Posterous has been described by a Mashable writer as "unremarkable," but frankly, that's what a lot of government employees are interested in. The government has a lot of outstanding content, and their primary mission in many cases is to get it out; customizing the blog theme is definitely secondary. A standardized, simple blog platform controlled through email sounds like just what the doctor ordered, and it offers numerous advantages over something more complicated like WordPress; for example, it's easier to teach people how to use! Oh, and did I mention it's free?

Posterous would probably love it if people in the government wanted to jump on this bandwagon in a more official manner, too. If I understand the numbers correctly, Posterous currently only has about one million unique visitors a month - total. The U.S. Government has more employees than that. I'm not picking on Posterous - it's only been available since June 2008 and has some tough competition in the blog platform world - but my guess is that they'd be very willing to work with the General Services Administration and other appropriate people (as have companies like YouTube) to make Posterous work with official government interests and missions. And the same goes for local and state government employees too, who often deal with IT situations similar to those of their Fed counterparts.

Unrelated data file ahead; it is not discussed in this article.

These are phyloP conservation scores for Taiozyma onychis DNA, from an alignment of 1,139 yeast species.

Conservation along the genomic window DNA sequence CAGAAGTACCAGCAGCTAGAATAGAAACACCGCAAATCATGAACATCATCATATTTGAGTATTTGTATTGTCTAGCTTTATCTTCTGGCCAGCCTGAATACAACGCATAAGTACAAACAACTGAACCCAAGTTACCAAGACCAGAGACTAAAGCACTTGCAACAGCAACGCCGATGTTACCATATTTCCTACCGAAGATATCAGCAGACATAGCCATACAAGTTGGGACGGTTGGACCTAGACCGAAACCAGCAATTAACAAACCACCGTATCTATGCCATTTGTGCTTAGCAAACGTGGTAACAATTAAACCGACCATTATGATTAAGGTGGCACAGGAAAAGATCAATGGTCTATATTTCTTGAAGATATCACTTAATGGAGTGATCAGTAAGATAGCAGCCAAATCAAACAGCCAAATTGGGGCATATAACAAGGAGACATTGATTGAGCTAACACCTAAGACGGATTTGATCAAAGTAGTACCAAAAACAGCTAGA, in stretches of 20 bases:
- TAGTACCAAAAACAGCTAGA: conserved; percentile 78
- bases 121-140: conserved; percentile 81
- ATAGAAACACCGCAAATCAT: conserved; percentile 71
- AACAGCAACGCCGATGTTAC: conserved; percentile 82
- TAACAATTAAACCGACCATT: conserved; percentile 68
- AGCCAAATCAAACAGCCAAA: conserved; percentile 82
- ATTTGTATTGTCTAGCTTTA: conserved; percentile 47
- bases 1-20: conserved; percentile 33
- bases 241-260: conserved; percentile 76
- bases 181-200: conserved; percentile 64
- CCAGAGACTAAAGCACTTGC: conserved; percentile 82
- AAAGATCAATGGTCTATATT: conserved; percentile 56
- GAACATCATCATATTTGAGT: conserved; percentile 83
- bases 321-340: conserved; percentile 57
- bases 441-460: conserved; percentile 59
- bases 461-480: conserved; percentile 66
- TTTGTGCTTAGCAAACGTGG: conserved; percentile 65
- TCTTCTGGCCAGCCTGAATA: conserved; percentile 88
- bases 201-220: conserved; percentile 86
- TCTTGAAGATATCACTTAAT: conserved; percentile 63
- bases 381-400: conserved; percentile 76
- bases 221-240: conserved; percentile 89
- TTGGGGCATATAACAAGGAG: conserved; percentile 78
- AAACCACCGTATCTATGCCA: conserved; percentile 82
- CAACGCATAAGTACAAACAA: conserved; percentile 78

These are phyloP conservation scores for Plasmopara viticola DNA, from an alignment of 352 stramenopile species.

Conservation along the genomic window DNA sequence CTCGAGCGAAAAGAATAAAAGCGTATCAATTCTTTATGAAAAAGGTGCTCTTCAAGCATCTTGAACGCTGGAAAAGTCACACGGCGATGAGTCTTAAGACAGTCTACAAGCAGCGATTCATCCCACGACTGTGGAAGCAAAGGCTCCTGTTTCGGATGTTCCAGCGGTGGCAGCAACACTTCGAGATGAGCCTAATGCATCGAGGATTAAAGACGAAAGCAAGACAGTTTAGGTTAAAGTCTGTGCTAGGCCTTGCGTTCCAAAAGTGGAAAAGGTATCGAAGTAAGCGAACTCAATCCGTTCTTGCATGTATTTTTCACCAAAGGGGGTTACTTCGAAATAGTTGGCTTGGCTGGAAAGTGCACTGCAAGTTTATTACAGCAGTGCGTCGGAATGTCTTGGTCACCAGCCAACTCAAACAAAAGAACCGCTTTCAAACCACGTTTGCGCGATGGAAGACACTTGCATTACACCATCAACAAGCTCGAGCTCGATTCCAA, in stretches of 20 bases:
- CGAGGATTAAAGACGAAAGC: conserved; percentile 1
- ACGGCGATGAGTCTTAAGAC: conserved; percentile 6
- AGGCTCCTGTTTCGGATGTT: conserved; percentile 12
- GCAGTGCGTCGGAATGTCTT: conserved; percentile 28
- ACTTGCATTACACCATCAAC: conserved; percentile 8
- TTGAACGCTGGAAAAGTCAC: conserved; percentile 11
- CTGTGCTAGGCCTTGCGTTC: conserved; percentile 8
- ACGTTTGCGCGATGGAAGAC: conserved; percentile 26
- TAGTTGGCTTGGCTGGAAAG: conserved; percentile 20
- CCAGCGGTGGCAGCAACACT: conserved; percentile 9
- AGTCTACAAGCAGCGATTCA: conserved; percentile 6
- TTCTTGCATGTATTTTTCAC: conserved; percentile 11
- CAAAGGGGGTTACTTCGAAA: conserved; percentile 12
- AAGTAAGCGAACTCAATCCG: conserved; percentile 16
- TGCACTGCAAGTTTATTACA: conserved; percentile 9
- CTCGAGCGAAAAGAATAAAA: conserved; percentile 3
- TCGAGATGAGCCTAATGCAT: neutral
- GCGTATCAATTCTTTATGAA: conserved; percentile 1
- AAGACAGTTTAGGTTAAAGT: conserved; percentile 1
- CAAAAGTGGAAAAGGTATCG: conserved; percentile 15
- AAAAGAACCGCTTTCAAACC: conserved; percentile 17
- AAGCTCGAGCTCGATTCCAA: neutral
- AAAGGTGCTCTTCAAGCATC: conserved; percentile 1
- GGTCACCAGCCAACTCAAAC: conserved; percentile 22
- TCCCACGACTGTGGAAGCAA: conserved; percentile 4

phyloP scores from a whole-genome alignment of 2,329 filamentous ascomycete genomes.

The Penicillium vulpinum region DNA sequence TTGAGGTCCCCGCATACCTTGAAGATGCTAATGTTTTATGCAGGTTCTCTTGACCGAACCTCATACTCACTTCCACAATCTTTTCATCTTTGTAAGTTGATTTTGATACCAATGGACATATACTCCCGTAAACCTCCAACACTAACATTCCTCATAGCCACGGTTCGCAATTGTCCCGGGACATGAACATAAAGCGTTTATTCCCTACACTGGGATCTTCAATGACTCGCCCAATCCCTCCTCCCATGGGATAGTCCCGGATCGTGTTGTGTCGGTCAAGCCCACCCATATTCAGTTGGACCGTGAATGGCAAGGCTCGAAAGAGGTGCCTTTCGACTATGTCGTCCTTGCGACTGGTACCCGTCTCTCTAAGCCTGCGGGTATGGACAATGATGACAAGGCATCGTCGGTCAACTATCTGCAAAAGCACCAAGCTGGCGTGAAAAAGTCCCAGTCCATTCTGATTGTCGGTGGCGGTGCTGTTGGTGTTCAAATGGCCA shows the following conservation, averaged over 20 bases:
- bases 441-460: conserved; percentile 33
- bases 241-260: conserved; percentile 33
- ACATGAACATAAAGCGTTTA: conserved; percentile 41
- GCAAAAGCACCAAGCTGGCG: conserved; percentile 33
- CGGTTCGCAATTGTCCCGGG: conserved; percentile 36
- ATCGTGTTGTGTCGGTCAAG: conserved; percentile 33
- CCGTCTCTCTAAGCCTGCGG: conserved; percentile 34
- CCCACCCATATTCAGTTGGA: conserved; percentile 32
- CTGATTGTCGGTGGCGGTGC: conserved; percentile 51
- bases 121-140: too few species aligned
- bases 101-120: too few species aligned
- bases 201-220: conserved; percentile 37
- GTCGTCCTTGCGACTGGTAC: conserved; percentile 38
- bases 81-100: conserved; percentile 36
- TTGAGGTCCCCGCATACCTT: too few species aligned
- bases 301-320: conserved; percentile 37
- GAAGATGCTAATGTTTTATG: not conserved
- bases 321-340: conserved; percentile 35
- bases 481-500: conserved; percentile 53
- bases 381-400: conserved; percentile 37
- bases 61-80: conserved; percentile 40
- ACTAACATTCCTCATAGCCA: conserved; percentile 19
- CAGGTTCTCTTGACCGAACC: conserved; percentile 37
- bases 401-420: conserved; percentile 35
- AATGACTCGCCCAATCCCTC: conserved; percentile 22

Many agencies are working on social media policies and guidelines for employees, and education and training are no doubt part of successful use of tools like blogs by government employees. But assuming that people are trained and empowered to create online content, can you imagine if even 5% of Postal Service or FEMA or Army employees had a Posterous blog, and citizens and journalists could mine that information about what was happening in the country, or the world? It would be amazing.